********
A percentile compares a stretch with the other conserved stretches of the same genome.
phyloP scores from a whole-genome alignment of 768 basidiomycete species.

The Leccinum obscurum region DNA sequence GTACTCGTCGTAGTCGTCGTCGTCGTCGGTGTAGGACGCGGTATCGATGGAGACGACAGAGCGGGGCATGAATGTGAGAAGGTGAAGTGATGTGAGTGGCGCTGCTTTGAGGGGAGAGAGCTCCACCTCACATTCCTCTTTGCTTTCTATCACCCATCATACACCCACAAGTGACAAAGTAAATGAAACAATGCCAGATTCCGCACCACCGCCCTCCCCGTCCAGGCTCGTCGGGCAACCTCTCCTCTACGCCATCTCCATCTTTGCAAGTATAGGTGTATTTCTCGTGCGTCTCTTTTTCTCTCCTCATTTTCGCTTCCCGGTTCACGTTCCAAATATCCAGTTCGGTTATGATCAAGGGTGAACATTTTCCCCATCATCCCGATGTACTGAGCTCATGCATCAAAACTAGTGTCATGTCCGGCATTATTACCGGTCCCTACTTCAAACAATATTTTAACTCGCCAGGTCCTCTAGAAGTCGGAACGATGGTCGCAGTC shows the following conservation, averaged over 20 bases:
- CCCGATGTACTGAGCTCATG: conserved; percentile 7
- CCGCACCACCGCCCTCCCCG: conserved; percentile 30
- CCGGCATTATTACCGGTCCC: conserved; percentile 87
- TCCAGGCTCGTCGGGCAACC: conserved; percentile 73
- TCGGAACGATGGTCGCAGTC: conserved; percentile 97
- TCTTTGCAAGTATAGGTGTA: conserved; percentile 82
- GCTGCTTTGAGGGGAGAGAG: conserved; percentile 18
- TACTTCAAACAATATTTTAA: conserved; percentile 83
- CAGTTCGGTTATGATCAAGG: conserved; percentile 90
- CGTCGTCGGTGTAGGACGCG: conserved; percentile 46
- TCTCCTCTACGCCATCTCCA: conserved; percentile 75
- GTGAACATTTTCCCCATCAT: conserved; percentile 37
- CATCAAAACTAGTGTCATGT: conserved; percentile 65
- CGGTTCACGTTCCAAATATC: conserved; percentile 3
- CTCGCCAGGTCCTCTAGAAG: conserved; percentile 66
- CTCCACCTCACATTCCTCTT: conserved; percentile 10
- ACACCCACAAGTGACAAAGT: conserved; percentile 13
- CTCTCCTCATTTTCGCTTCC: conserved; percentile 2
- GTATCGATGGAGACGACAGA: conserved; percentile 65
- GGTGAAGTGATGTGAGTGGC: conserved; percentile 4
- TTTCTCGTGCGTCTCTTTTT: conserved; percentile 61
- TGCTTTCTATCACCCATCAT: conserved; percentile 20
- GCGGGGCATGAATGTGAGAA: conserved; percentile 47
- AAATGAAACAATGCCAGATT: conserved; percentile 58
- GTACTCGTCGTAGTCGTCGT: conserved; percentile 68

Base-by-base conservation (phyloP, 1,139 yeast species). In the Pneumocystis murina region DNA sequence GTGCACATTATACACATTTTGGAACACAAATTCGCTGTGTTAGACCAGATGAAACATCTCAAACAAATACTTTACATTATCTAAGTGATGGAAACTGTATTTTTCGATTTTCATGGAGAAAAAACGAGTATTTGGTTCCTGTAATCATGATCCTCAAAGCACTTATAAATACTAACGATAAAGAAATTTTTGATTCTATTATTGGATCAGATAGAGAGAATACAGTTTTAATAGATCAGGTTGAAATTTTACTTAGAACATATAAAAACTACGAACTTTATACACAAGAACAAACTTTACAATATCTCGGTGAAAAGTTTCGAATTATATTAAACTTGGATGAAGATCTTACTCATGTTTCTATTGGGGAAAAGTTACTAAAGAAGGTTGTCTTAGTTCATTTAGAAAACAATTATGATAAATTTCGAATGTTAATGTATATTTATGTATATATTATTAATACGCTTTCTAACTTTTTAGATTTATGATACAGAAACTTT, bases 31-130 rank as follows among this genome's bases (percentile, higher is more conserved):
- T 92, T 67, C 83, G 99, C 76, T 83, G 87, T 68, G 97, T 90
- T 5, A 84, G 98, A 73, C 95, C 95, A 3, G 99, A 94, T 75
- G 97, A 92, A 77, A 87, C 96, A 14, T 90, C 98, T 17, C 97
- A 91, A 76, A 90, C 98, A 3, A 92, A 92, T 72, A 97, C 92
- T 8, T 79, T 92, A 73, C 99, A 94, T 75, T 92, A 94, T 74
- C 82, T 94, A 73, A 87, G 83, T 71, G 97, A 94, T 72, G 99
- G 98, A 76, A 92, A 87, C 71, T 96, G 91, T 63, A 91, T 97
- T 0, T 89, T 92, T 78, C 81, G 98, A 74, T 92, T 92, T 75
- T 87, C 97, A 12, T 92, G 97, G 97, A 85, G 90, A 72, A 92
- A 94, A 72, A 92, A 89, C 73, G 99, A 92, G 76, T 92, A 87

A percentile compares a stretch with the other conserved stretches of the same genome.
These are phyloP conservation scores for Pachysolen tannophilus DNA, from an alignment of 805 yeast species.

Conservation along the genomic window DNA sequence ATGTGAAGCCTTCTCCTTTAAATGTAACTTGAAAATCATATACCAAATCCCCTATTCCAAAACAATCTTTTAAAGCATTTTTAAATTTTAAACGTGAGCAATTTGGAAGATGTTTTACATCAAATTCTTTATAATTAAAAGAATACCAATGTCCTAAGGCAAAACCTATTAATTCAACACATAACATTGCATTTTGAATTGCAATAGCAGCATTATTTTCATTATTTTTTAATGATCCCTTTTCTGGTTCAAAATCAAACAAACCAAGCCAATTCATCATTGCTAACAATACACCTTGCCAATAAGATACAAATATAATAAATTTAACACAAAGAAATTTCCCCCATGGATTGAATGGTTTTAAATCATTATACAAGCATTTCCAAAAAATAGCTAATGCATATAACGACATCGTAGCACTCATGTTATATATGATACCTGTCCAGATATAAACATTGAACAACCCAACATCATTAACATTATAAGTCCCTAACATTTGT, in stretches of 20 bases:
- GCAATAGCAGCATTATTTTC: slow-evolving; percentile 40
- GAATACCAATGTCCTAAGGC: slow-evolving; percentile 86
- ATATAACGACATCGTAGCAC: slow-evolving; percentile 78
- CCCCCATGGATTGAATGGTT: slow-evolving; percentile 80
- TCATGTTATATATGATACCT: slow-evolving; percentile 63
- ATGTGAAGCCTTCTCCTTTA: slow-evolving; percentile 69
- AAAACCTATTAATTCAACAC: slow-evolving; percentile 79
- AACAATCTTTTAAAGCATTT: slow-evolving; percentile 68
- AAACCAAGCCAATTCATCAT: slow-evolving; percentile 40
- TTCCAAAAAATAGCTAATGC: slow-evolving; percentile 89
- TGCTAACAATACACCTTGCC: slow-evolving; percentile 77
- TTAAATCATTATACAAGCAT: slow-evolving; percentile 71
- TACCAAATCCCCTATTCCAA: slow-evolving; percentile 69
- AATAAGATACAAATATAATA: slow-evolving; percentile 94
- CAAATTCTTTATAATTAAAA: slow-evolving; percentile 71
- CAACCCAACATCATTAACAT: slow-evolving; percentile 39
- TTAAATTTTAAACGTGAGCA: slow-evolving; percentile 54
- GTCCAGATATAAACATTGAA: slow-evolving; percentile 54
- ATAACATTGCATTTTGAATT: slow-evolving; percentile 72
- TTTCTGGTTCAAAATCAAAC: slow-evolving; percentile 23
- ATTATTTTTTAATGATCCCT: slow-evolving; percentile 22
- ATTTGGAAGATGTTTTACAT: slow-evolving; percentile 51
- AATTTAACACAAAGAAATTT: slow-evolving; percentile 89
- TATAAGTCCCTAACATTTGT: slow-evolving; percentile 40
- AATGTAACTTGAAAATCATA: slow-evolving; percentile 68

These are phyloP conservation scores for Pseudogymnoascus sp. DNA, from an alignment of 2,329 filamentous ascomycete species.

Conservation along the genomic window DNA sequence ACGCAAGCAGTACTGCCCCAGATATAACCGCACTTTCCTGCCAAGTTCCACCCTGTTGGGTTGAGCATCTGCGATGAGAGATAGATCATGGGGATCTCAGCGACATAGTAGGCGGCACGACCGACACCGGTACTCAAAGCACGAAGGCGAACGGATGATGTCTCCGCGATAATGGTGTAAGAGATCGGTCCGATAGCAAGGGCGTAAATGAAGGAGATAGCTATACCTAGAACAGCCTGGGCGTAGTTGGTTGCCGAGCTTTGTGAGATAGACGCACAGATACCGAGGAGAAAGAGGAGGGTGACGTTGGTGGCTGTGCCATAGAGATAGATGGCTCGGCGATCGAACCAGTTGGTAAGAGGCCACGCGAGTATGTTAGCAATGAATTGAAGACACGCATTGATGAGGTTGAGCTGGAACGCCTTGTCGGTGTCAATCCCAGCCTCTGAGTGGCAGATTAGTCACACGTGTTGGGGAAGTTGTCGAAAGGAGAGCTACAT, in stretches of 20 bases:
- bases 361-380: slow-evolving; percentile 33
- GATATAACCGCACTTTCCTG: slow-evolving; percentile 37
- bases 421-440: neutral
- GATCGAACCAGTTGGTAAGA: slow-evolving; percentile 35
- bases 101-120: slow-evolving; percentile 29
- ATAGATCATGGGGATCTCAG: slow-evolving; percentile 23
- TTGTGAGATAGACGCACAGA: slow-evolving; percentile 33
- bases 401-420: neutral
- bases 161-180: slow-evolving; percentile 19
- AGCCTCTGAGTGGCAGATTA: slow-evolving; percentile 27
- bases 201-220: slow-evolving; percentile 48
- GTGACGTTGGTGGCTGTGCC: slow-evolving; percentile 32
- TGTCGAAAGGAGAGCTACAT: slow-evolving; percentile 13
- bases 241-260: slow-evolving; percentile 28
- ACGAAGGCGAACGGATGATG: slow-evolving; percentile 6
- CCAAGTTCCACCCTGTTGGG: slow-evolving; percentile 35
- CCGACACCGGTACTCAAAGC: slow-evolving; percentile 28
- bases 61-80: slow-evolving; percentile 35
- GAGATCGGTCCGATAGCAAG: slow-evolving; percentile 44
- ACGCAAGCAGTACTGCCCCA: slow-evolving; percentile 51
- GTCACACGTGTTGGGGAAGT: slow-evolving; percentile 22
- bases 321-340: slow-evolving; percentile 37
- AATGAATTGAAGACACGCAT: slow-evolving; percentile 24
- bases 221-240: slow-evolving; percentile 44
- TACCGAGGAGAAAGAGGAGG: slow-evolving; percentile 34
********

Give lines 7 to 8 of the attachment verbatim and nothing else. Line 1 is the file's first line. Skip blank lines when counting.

- TCCAGGCTCGTCGGGCAACC: conserved; percentile 73
- TCGGAACGATGGTCGCAGTC: conserved; percentile 97